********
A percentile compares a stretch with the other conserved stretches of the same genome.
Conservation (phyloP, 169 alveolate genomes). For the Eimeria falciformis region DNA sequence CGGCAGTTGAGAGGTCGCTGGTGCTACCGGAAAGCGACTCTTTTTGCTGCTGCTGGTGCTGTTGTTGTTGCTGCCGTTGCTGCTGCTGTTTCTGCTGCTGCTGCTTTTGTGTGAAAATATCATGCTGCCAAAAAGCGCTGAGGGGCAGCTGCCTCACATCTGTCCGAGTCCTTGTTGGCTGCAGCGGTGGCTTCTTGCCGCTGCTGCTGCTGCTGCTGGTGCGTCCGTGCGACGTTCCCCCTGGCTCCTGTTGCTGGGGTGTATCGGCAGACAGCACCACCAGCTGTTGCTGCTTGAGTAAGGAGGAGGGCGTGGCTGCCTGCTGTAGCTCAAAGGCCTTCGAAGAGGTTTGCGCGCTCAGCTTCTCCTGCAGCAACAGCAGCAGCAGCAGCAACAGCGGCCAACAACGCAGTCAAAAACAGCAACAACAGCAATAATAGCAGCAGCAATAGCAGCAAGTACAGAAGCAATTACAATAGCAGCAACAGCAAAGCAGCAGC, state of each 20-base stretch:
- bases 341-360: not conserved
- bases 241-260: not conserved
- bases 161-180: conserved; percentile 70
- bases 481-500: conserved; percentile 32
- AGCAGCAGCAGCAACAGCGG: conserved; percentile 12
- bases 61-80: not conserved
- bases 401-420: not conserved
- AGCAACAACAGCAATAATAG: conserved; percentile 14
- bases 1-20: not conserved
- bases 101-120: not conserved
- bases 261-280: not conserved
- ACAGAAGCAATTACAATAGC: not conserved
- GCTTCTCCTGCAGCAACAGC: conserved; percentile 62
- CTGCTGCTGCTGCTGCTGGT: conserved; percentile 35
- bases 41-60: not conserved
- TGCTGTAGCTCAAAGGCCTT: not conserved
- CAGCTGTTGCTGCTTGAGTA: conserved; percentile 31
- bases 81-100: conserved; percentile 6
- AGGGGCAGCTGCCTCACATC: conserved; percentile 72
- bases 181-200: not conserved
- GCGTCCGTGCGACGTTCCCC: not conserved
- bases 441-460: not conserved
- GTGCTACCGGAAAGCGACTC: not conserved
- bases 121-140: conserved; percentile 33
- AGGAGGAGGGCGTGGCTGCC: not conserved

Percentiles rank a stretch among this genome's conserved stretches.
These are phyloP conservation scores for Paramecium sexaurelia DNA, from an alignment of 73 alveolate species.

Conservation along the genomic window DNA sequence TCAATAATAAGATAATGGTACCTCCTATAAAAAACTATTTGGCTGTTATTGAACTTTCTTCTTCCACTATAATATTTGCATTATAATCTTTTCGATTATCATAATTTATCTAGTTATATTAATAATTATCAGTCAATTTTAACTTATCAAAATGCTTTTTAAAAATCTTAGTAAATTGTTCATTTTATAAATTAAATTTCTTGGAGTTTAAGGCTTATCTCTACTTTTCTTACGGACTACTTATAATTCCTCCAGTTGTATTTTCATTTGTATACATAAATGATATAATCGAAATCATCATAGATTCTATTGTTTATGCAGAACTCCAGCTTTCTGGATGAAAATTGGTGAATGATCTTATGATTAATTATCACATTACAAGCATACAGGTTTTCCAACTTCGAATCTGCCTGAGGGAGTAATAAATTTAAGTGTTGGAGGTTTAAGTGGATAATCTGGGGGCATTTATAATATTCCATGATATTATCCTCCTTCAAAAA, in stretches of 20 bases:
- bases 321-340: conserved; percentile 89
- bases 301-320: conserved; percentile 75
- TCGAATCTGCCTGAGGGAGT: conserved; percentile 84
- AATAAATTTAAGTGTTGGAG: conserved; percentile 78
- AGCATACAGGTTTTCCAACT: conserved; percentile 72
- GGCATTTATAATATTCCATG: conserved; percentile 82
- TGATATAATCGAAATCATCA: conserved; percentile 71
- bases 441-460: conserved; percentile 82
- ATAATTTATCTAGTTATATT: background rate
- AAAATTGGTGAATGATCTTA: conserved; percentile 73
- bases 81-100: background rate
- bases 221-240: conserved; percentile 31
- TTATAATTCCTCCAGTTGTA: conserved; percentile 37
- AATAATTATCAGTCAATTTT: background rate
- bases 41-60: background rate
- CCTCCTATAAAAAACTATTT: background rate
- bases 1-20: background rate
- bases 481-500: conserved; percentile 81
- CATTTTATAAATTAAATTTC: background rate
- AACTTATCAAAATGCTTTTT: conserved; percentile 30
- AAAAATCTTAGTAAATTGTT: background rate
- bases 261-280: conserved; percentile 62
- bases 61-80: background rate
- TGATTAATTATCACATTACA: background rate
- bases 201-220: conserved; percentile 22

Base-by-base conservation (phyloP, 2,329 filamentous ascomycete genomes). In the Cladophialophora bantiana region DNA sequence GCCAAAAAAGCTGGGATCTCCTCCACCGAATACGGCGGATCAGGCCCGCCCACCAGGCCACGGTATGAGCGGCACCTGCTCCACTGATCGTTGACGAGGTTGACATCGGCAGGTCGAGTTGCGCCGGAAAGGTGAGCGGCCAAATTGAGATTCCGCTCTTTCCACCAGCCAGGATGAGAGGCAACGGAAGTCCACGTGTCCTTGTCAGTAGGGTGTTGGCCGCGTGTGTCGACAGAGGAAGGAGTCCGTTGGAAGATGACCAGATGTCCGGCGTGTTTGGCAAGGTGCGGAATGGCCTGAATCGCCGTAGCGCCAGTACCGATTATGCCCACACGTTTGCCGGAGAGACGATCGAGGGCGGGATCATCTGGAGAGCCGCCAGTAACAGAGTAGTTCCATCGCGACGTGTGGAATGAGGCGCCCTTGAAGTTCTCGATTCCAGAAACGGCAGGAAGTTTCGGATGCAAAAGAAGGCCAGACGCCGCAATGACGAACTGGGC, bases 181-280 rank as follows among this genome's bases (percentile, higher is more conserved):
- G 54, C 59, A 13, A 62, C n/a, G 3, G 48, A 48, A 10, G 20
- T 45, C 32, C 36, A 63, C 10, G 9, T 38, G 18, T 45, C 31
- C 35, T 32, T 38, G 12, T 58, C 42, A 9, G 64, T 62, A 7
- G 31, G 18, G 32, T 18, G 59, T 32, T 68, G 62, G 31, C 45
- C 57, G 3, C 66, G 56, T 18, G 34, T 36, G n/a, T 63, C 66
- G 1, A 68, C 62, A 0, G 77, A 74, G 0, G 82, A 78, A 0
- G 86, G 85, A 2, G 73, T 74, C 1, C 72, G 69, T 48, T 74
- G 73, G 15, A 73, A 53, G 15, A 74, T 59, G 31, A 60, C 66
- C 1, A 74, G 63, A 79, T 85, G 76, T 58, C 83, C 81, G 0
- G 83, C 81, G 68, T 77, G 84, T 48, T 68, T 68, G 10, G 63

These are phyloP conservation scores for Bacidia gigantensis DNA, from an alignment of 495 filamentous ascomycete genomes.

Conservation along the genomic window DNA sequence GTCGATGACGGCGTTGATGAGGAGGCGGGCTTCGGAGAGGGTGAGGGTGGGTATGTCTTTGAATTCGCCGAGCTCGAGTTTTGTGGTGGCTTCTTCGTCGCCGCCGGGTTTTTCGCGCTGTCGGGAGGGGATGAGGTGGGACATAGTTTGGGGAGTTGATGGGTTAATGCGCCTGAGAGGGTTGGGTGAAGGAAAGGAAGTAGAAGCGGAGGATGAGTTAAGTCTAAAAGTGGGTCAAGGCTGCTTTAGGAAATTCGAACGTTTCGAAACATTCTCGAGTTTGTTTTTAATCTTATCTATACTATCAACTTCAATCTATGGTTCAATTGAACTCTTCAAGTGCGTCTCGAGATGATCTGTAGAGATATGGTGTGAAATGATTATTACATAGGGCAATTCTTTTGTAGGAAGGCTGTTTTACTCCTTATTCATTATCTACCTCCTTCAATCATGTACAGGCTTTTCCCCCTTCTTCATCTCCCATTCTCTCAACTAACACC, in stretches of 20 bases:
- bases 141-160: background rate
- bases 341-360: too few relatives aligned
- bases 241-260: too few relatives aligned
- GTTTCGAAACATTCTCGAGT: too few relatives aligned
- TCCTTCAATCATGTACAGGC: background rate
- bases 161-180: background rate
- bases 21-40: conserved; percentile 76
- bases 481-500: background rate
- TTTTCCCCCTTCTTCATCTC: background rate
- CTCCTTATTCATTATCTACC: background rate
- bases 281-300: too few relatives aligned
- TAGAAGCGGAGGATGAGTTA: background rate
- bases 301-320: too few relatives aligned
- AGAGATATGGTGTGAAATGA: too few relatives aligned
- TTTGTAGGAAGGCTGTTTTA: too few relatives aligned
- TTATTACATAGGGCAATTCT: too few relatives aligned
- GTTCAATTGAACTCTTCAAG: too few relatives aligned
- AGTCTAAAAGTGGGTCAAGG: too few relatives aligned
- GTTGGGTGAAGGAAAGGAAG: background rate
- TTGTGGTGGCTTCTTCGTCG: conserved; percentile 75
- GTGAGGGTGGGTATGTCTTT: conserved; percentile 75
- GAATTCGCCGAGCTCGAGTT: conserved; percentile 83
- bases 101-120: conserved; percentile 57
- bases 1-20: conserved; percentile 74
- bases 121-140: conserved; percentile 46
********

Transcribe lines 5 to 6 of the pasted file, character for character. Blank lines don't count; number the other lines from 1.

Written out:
- bases 161-180: conserved; percentile 70
- bases 481-500: conserved; percentile 32